Supreme Court justices expressed some skepticism Monday over whether Arizona lawmakers have fulfilled their obligation to help students learn English.
Justice Stephen Breyer questioned the assertion by Kenneth Starr, who represents state legislators, that the situation has changed since a federal judge ruled in 2000 that the state was not complying with the federal Equal Education Opportunity Act. The law requires states to "take appropriate action to overcome language barriers that impede equal participation by its students in its instructional programs," according to a transcript of the hearing.
Among those changes, Starr argued, was approval of a new funding plan in 2006.
But Breyer recited statistics showing Arizona students with limited English proficiency are doing far worse in tests of reading and even math than other youngsters. And the justice also noted that the state's current extra funding for students classified as "English language learners" is less than $400 per student per year despite some studies showing it actually takes far more than that to make youngsters proficient.
Starr said all of that is legally irrelevant.
At a basic level, Starr said, the original lawsuit dealt only with the problems of students in the Nogales Unified School District who were not proficient in English. Starr said there is evidence students there are doing better.
In addition, "a sea change occurred in education policy" in Arizona since the original 2000 ruling, with the old system of bilingual education replaced with "structured English immersion."
Breyer, however, wasn't buying the argument that things are better in Nogales. He said English learners in that district fail certain standardized tests at a much higher rate than other youngsters.
"Now, I'm sure that progress has been made," Breyer said. "But it doesn't seem to me, looking at that kind of thing — and the record is filled with that kind of thing — that you could say that the objectives were achieved."
Starr responded the court should consider a different test, saying this one shouldn't be taken "too seriously."
Then there is the question of why a problem in Nogales should force lawmakers to provide more money to schools throughout the state.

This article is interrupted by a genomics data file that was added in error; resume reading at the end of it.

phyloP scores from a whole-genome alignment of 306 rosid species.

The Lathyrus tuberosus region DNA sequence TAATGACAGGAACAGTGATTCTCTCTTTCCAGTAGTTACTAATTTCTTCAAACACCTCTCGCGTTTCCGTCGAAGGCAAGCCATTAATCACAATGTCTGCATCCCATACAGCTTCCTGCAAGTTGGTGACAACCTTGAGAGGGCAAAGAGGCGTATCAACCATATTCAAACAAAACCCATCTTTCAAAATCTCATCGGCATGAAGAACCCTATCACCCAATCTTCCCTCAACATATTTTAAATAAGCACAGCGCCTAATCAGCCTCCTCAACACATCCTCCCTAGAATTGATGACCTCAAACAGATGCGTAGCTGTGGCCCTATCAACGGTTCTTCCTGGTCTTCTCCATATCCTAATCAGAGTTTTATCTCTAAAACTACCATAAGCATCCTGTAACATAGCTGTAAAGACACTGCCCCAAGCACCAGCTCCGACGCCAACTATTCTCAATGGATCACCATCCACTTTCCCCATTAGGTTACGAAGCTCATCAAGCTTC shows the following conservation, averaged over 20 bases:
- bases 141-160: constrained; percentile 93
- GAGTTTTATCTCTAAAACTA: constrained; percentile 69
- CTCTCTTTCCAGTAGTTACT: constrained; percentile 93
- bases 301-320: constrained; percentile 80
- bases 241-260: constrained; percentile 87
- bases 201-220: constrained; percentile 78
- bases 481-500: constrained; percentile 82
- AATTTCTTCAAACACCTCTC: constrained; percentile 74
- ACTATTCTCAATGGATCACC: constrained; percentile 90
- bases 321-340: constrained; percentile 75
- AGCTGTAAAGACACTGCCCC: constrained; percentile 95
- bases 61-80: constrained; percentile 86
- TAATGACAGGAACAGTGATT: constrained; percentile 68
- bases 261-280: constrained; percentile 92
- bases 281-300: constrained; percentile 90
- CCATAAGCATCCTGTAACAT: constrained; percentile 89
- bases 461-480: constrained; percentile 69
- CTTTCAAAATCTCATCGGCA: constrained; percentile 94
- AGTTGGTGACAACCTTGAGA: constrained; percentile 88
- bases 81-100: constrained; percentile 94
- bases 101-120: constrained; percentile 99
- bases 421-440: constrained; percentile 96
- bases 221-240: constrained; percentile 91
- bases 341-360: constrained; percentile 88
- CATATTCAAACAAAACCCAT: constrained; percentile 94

"I find it bizarre that we are sitting here talking about what the whole state has to do on the basis of one district, which is concededly the district that has the most non-native-English speakers and has been a problem district all along," said Justice Antonin Scalia.
But attorney Sri Srinivasan, arguing before the high court on behalf of the parents who first filed the 1992 lawsuit, said it was the Attorney General's Office that, in essence, agreed whatever solution is appropriate for Nogales should be applied to English learners throughout the state. Srinivasan said that is based on state constitutional requirements for equal funding, meaning Arizona can't give one district more money to help students learn English than it provides others.
Chief Justice John Roberts suggested there was something unorthodox, if not improper, about the attorney general's agreeing to have the judgment against Nogales assessed against the entire state.
"It's hard for the attorney general to get funding from the Legislature for all he wants to do," Roberts said. "This is a way for him to get it, to go to the Legislature and say, 'Look, you don't have a choice.'"
One central question the Supreme Court will have to decide is exactly what the federal educational-opportunity law requires Arizona to do.
"All that is required . . . is, in fact, good-faith efforts towards compliance," Starr argued. But Srinivasan said the law "requires efforts that are, in fact, reasonably calculated to overcome language barriers."
Everything else aside, Justice David Souter said one thing is working against the argument by legislators that they have now done enough, at least in part because of the 2006 law boosting funding. Souter pointed out that a trial judge ruled and an appellate court agreed that, whatever the merits of the 2006 law, two of the provisions were illegal.
One limits extra funding for each English learner to no more than two years. The other requires school districts to first use other federal funds to help teach English before being eligible for the additional state aid.
Starr responded by saying Arizona is in compliance with the 2002 federal No Child Left Behind law, which he said essentially replaces any requirements of the earlier educational-opportunity law.
But Justice John Paul Stevens noted that the Attorney General's Office, which officially represents both the state and the state Board of Education, agrees the two provisions have to be changed to make the 2006 law legal.
There was no indication when a ruling might be made.